Finally, she noted that sometimes it can take a while for the trial court docket sheet to reflect a filing. The trial court clerk is supposed to docket a filing within 48 hours of it being submitted, but sometimes the Justice is on the road, the courts are understaffed, family and criminal matters get docketed first etc. So don’t go “holy Toledo, why is this decision dated June 1 and it’s not docketed until June 8?” If you receive a document and need to know when it was filed, you need to call the court. Hopefully electronic filings will be coming and you will be able to see the docket sheet on line.
Next on the hit parade were Justices Alexander and Humphrey, discussing justiciability. Justice Alexander said that in 20% of the cases before the Court there’s some issue not addressed in the briefing (he was unclear as to whether he meant justiciability or any issue). He said that if you screw up with the rules in the First Circuit, the Court kicks the brief, unlike the nicer to date Law Court (this isn’t quite accurate, as Justice Alexander acknowledged when queried further – what happens with the First Circuit if, for example, your brief is in the wrong font or there’s a similar problem, is it gets kicked with a short – 3-day – turnaround time to file a corrected brief. Apparently to date under similar circumstances, the Law Court has just accepted the filing).
Justice Alexander said that the Court gets complaints that administrative appeals are slow, but he said that this is due to record problems. Given that these record problems must have been dealt with at the Superior Court level for 80Bs and 80Cs, he must have been alluding to direct PUC appeals. Or he might be referring to delay at the Superior Court level – he said that the MMA had complained, which would suggest Rule 80Bs. (Buried somewhere in the Court are statistics on time for different types of matters, including administrative appeals, but I haven’t burrowed on this issue for a while.)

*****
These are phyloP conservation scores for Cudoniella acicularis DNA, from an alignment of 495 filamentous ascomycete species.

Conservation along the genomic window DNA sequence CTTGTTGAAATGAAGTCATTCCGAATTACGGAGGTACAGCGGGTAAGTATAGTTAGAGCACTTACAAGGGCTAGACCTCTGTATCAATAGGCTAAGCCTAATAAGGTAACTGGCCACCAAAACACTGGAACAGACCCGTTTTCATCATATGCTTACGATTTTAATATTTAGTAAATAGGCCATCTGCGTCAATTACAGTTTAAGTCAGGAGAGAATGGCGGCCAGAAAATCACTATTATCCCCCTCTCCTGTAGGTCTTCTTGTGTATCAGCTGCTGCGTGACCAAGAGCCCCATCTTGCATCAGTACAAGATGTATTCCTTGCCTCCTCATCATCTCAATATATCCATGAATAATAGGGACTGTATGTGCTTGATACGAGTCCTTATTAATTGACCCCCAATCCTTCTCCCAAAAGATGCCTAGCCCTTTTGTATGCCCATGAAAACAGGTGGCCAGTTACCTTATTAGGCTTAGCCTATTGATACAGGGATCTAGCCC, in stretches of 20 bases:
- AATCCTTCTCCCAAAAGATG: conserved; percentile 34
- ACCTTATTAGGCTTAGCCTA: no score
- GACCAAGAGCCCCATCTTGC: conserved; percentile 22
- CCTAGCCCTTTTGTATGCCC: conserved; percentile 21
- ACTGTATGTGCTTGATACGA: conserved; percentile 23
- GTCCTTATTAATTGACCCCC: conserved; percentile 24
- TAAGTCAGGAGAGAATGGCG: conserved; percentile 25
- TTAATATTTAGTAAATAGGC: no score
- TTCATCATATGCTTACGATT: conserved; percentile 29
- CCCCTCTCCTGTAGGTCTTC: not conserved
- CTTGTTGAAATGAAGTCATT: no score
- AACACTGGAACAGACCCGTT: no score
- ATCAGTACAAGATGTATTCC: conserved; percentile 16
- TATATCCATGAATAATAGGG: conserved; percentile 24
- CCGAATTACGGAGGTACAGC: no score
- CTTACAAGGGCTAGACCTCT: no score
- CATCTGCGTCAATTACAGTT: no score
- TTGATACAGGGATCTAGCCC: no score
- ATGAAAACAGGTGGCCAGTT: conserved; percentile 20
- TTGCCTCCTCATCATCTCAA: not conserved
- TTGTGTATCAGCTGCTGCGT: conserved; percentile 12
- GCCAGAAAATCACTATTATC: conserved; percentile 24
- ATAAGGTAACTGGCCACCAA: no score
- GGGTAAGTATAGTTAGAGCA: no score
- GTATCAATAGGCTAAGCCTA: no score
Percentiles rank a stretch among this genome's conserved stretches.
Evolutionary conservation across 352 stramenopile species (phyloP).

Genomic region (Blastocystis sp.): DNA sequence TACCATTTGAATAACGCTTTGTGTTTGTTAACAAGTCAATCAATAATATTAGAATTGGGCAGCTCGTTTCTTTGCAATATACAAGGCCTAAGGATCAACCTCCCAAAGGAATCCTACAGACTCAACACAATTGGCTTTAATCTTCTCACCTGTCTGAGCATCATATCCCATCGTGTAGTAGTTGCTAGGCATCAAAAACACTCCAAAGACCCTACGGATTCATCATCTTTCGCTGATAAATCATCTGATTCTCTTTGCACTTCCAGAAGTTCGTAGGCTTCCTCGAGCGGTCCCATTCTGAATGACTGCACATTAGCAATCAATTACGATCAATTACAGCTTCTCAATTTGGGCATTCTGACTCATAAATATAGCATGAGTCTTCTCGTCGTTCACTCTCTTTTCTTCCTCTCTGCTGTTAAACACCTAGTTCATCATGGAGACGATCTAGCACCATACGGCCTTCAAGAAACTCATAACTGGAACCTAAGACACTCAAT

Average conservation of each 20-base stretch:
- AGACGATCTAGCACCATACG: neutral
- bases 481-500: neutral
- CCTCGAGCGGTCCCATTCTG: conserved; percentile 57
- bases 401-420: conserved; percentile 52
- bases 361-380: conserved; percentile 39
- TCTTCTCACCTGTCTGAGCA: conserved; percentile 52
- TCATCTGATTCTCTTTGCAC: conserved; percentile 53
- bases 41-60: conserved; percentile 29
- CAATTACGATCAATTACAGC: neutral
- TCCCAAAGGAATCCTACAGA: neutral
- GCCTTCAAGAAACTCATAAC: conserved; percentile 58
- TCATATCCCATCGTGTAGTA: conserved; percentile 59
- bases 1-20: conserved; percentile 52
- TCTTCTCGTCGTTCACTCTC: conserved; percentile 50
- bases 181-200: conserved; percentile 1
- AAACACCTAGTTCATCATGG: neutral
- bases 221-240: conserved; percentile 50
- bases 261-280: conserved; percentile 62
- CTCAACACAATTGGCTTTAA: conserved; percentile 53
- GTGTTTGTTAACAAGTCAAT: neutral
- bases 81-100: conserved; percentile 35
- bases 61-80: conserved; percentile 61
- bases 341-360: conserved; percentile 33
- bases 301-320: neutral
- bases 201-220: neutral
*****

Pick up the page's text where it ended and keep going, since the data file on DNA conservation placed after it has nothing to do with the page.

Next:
Justice Humphrey then gave a power point on the fundamentals of preservation and justiciability, Rule 52 on findings, etc. By moving on quickly here, I in no way want to give short shrift to the critical issue of preservation. CJ Saufley piped up and said that as appellate and trial counsel diverge with specialization, it’s critical to get input from the appellate folks at the trial stage to make sure everything is preserved for the next stage. AMEN. AMEN AGAIN.
Justice Humphrey also discussed finality and when interlocutory appeals are permitted.
In the Q&A following Justice Humphrey’s presentation, one audience member noted that the CTA1 rules (actually FRAP) had eliminated separate statements of the case and statements of fact, and the speaker thought that it was a bad idea. He was told to share his thoughts with the new appellate rules committee. (This is really a distinction without a difference now in the U.S. Courts of Appeals – it just means you have sub-headings under the statement of the case for procedural and factual matters, and you don’t have to repeat the procedural stuff twice.)
Assistant Attorney General Bensinger (Natural Resources division, i.e. land of 80Cs) asked if there was a massive record but only tidbits are relevant to an appeal, whether the Court wants the whole kit and caboodle. Justice Alexander said this is another issue for the new rules committee (as a member I’m beginning to sweat here), but that this issue really comes up at the Superior Court level, not from Superior Court to the Law Court.
After the break, came Justice Mead on the brief and appendix, Rules 7 and 9. To be discussed anon.